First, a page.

Joint German-Israeli projects proceed despite flotilla flap

“We have a very strong and stable relationship with Israel,” says German Economic Cooperation and Development Minister.

By SHARON WROBEL
June 23, 2010 06:28
1 minute read.
Dirk Niebel.

dirk niebel 311. (photo credit: BPA/Bundesbildstelle)

Germany and Israel will continue to cooperate on economic and infrastructure projects, according to German Economic Cooperation and Development Minister Dirk Niebel, even though Israel refused to let him enter the Gaza Strip.

“We have a very strong and stable relationship with Israel,” Niebel told The Jerusalem Post Tuesday in Tel Aviv. “I am not an opponent of Israel, and I will never be one. In every good relationship you can have disagreements. I am Israel-minded, and we want to advance new joint cooperation projects with Israel in Africa, in areas such as water management, where both countries can share great capacities and experience.”

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Germany also would like to advance multiyear trilateral projects with Israel and the Palestinians in Tulkarm and Jenin, he said.

Niebel had hoped to visit a sewage treatment plant in Gaza that is partially funded by his ministry during a four-day trip to Israel and the Palestinian Authority this week. However, Israel denied him entry into Gaza on Saturday, on the grounds that Hamas manipulates visits by senior politicians to gain legitimacy.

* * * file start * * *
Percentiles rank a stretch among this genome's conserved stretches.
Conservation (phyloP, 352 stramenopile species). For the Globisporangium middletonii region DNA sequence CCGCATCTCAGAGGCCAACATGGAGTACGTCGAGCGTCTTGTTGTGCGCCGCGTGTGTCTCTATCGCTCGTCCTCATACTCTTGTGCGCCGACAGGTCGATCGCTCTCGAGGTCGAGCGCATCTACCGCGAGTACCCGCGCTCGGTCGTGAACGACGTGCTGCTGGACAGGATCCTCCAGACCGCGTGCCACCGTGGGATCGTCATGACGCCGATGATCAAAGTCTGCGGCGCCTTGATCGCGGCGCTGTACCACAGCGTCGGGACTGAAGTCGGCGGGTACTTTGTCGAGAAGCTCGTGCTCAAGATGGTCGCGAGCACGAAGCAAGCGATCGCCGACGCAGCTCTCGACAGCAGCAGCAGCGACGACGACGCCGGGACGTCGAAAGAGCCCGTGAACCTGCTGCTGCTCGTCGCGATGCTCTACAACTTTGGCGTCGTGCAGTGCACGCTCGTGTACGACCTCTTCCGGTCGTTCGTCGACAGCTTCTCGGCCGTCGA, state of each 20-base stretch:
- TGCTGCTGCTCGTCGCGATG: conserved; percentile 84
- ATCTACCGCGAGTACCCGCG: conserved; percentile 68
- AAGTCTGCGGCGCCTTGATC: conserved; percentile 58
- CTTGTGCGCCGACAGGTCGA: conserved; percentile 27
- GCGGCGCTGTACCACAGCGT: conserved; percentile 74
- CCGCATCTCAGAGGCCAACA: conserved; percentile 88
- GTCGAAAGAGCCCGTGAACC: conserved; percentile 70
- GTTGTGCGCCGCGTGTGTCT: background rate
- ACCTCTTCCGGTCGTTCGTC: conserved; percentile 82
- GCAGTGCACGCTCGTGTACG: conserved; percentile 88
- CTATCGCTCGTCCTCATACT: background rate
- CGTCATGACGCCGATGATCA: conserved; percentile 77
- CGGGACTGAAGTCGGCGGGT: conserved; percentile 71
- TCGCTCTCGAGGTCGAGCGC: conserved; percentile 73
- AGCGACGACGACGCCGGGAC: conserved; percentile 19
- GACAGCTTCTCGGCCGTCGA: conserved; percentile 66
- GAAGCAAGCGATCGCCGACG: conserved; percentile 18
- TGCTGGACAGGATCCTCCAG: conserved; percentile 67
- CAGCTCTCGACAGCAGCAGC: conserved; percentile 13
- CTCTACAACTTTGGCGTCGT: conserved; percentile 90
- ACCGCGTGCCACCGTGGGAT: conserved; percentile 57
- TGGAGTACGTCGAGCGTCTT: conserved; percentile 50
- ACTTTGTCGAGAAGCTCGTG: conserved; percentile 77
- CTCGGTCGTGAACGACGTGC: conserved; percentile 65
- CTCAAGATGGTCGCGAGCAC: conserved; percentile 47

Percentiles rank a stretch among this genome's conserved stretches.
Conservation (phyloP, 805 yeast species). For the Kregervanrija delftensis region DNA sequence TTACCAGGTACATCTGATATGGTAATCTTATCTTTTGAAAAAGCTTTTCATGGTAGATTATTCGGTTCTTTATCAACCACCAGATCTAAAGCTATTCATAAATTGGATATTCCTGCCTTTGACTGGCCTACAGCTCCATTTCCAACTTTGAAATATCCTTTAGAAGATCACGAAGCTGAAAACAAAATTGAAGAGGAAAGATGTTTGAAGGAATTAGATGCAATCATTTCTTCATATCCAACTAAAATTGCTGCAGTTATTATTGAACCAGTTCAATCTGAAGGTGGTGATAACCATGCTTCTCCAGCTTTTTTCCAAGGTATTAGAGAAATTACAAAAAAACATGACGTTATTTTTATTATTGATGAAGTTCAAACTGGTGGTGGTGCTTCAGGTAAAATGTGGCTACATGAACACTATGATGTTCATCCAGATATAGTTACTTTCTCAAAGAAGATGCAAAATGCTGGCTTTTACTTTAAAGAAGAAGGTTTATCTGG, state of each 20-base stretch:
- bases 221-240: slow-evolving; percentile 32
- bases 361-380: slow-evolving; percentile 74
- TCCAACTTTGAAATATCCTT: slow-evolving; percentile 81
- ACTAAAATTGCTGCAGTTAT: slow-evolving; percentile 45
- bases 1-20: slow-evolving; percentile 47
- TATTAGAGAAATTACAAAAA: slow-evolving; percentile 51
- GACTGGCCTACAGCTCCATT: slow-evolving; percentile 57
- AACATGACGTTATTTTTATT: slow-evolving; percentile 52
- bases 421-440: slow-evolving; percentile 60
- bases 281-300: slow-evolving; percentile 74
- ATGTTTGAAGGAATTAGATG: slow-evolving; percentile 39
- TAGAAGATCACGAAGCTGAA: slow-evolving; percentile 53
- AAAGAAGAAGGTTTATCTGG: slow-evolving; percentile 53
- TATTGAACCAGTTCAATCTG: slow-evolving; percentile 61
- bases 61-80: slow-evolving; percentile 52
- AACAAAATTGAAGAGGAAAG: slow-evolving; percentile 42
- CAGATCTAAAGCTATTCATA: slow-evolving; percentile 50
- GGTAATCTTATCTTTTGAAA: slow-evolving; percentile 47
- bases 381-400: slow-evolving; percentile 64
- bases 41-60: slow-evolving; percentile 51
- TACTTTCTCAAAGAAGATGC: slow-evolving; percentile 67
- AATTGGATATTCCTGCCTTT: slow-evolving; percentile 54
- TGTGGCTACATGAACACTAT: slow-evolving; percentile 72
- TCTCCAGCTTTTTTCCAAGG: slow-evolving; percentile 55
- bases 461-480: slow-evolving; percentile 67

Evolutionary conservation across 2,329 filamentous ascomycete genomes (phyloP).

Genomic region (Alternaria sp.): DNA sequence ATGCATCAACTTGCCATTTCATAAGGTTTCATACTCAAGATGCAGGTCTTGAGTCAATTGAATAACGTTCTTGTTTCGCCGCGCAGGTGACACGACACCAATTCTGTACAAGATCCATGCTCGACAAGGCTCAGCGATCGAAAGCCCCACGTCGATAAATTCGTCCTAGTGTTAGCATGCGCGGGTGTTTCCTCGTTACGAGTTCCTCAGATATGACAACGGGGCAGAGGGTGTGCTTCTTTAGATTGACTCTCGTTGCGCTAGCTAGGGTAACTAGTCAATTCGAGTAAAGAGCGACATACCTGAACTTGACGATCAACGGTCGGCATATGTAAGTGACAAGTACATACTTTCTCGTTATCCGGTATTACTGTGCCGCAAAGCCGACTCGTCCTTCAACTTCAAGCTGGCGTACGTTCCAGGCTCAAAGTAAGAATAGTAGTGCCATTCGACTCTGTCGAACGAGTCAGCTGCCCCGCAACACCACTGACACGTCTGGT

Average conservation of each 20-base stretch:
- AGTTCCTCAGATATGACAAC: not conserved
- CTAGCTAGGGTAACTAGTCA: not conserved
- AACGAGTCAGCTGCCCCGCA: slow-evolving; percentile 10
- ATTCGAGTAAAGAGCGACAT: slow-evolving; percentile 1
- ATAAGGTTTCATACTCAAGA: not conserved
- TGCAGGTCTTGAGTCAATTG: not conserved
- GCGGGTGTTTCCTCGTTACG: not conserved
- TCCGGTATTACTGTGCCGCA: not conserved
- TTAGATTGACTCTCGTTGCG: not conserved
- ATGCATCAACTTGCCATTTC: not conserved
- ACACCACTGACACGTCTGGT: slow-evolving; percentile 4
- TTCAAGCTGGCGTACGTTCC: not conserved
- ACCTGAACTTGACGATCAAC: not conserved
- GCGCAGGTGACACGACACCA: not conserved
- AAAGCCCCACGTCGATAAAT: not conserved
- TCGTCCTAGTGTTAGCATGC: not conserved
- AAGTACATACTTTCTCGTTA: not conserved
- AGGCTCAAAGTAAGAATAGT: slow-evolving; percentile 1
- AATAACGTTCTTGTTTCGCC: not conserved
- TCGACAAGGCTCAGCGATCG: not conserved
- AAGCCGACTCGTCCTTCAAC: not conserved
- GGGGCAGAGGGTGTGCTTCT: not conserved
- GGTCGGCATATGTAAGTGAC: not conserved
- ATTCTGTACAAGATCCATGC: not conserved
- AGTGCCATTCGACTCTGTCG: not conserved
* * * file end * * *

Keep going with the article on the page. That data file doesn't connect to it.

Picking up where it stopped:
“I needed to personally get a clear picture of the development of the sewage plant and where the funding for the project was going,” Niebel said. “Israel has missed a diplomatic chance. My visit would have been positive for Israel. My intention was to strengthen the [Prime Minister Salam] Fayyad government and declare that Hamas is not a negotiation partner, while acknowledging Israel’s security interests as legitimate.”

Niebel, who is vice president of the German-Israeli friendship society, met with President Shimon Peres, Foreign Minister Avigdor Lieberman and Deputy Foreign Minister Danny Ayalon.

“My approach was supported by Peres as the ‘right approach,’” he said. “From the talks I conducted, I am fairly confident that during my next official visit, entry to Gaza might be possible.”

Niebel and Ayalon discussed plans for cooperation in Africa and Central Asia, especially in irrigation, agriculture and water. They also discussed establishing an international climate-change research center in Israel.


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